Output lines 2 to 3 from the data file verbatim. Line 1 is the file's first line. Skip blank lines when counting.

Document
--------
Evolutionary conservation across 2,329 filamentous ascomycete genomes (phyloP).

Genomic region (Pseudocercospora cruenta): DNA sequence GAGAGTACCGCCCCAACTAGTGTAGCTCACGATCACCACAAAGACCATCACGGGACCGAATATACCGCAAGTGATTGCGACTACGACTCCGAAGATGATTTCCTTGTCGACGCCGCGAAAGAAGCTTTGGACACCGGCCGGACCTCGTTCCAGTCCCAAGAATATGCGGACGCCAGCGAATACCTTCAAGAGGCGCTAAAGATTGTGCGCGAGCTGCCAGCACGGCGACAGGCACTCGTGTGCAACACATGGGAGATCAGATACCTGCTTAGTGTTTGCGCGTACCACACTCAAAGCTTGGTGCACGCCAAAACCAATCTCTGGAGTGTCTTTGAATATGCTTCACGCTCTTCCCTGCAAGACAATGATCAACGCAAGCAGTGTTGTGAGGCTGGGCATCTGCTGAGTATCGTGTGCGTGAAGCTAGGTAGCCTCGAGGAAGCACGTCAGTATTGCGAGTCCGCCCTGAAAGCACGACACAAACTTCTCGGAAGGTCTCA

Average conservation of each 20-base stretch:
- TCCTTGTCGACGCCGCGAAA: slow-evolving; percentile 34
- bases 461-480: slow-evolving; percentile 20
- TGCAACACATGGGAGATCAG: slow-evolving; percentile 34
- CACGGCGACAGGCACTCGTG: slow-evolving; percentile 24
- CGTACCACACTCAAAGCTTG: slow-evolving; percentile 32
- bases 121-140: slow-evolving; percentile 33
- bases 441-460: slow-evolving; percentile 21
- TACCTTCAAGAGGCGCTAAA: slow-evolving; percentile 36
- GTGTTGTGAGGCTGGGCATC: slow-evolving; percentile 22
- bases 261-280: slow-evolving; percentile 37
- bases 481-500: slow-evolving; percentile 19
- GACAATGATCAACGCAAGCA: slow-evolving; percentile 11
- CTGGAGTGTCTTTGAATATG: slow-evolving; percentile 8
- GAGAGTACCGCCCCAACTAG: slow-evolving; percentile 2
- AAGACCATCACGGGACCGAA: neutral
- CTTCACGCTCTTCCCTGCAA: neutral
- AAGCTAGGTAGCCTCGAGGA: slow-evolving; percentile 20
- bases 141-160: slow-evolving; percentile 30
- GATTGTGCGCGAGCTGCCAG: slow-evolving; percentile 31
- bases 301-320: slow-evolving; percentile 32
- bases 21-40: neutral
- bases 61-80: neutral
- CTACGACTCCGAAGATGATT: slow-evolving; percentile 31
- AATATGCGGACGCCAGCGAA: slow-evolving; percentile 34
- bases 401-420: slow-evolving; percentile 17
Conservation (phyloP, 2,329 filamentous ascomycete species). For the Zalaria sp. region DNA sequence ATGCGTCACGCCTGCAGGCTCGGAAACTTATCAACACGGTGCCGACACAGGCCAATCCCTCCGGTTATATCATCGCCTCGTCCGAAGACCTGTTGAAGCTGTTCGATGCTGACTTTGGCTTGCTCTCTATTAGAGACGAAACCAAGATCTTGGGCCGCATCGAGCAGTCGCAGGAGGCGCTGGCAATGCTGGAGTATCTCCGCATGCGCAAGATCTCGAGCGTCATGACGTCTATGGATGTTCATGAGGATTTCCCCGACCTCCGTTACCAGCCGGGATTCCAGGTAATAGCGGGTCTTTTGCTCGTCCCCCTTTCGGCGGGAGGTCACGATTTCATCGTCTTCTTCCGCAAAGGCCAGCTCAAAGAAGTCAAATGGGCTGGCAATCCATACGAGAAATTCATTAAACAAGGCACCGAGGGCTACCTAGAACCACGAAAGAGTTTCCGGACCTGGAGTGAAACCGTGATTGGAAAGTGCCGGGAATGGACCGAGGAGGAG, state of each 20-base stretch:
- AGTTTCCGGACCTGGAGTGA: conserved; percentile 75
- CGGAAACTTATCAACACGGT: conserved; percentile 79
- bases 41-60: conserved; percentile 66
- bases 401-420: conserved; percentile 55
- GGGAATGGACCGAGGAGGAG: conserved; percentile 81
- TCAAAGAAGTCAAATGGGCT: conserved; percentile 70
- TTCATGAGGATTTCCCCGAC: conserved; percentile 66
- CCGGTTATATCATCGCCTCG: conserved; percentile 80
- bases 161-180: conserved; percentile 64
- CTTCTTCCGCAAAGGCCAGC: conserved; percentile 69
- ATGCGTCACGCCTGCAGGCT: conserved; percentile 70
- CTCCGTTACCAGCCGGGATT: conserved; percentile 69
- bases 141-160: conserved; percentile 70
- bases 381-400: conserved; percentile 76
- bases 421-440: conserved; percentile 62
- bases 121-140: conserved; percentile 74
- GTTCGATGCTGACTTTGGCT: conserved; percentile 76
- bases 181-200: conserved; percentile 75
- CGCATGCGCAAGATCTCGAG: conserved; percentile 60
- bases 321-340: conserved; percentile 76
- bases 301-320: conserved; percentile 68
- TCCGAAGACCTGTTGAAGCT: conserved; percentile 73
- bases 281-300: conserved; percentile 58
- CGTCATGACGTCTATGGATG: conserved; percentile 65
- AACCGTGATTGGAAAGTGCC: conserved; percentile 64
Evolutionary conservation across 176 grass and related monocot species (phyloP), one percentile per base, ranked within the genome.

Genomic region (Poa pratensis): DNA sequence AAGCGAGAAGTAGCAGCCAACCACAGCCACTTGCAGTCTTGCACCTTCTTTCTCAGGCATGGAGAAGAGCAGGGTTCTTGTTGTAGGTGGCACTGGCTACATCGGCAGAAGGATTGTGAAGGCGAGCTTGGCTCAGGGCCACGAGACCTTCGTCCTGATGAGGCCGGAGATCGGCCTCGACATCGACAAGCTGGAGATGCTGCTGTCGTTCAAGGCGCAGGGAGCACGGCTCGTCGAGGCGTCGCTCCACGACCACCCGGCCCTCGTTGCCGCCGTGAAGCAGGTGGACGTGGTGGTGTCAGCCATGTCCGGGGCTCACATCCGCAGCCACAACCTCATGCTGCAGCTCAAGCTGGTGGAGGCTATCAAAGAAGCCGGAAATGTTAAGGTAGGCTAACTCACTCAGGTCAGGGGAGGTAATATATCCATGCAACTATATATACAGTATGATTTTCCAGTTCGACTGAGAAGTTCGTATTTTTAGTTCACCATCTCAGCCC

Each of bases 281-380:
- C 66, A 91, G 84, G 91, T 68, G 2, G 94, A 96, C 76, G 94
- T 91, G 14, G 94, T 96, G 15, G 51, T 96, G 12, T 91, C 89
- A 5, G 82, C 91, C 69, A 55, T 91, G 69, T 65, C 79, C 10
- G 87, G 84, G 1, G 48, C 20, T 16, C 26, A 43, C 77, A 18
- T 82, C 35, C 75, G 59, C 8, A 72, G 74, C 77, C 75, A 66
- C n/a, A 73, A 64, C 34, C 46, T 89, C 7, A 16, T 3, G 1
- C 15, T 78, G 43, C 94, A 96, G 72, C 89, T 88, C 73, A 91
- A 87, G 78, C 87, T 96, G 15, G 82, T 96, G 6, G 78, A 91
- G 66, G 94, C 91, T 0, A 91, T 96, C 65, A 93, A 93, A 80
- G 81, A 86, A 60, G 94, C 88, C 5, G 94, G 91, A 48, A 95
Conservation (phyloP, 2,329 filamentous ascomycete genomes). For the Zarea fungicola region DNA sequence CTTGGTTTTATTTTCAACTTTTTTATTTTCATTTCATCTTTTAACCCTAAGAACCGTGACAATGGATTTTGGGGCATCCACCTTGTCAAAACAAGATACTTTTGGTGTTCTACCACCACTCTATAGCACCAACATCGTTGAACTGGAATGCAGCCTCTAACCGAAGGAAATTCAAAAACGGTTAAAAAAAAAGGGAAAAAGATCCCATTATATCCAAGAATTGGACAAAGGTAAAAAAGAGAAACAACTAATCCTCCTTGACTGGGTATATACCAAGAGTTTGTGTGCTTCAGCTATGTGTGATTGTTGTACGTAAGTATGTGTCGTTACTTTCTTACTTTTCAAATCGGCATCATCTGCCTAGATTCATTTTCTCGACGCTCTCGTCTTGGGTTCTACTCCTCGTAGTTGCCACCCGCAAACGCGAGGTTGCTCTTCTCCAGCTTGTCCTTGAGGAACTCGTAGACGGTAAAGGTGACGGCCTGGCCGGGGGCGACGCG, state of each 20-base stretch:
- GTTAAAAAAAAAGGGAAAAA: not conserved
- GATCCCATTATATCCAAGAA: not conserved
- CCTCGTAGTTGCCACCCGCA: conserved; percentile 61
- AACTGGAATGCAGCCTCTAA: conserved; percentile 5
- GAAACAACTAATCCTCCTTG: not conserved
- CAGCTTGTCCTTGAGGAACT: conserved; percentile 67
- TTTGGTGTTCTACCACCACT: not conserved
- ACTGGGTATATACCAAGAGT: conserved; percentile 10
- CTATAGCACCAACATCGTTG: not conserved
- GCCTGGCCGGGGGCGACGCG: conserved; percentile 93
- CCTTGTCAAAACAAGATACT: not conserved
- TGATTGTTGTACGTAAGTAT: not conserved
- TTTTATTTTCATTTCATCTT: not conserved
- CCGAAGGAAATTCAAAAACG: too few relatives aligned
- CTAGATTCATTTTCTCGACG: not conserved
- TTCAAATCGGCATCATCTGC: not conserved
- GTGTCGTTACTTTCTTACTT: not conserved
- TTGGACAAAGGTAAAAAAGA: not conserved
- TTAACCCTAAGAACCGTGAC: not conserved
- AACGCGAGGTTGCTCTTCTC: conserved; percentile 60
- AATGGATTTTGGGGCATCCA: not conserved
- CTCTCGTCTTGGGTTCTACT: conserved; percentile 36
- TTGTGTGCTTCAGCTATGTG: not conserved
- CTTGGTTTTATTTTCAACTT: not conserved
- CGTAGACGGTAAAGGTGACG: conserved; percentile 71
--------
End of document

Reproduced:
Genomic region (Pseudocercospora cruenta): DNA sequence GAGAGTACCGCCCCAACTAGTGTAGCTCACGATCACCACAAAGACCATCACGGGACCGAATATACCGCAAGTGATTGCGACTACGACTCCGAAGATGATTTCCTTGTCGACGCCGCGAAAGAAGCTTTGGACACCGGCCGGACCTCGTTCCAGTCCCAAGAATATGCGGACGCCAGCGAATACCTTCAAGAGGCGCTAAAGATTGTGCGCGAGCTGCCAGCACGGCGACAGGCACTCGTGTGCAACACATGGGAGATCAGATACCTGCTTAGTGTTTGCGCGTACCACACTCAAAGCTTGGTGCACGCCAAAACCAATCTCTGGAGTGTCTTTGAATATGCTTCACGCTCTTCCCTGCAAGACAATGATCAACGCAAGCAGTGTTGTGAGGCTGGGCATCTGCTGAGTATCGTGTGCGTGAAGCTAGGTAGCCTCGAGGAAGCACGTCAGTATTGCGAGTCCGCCCTGAAAGCACGACACAAACTTCTCGGAAGGTCTCA

Average conservation of each 20-base stretch: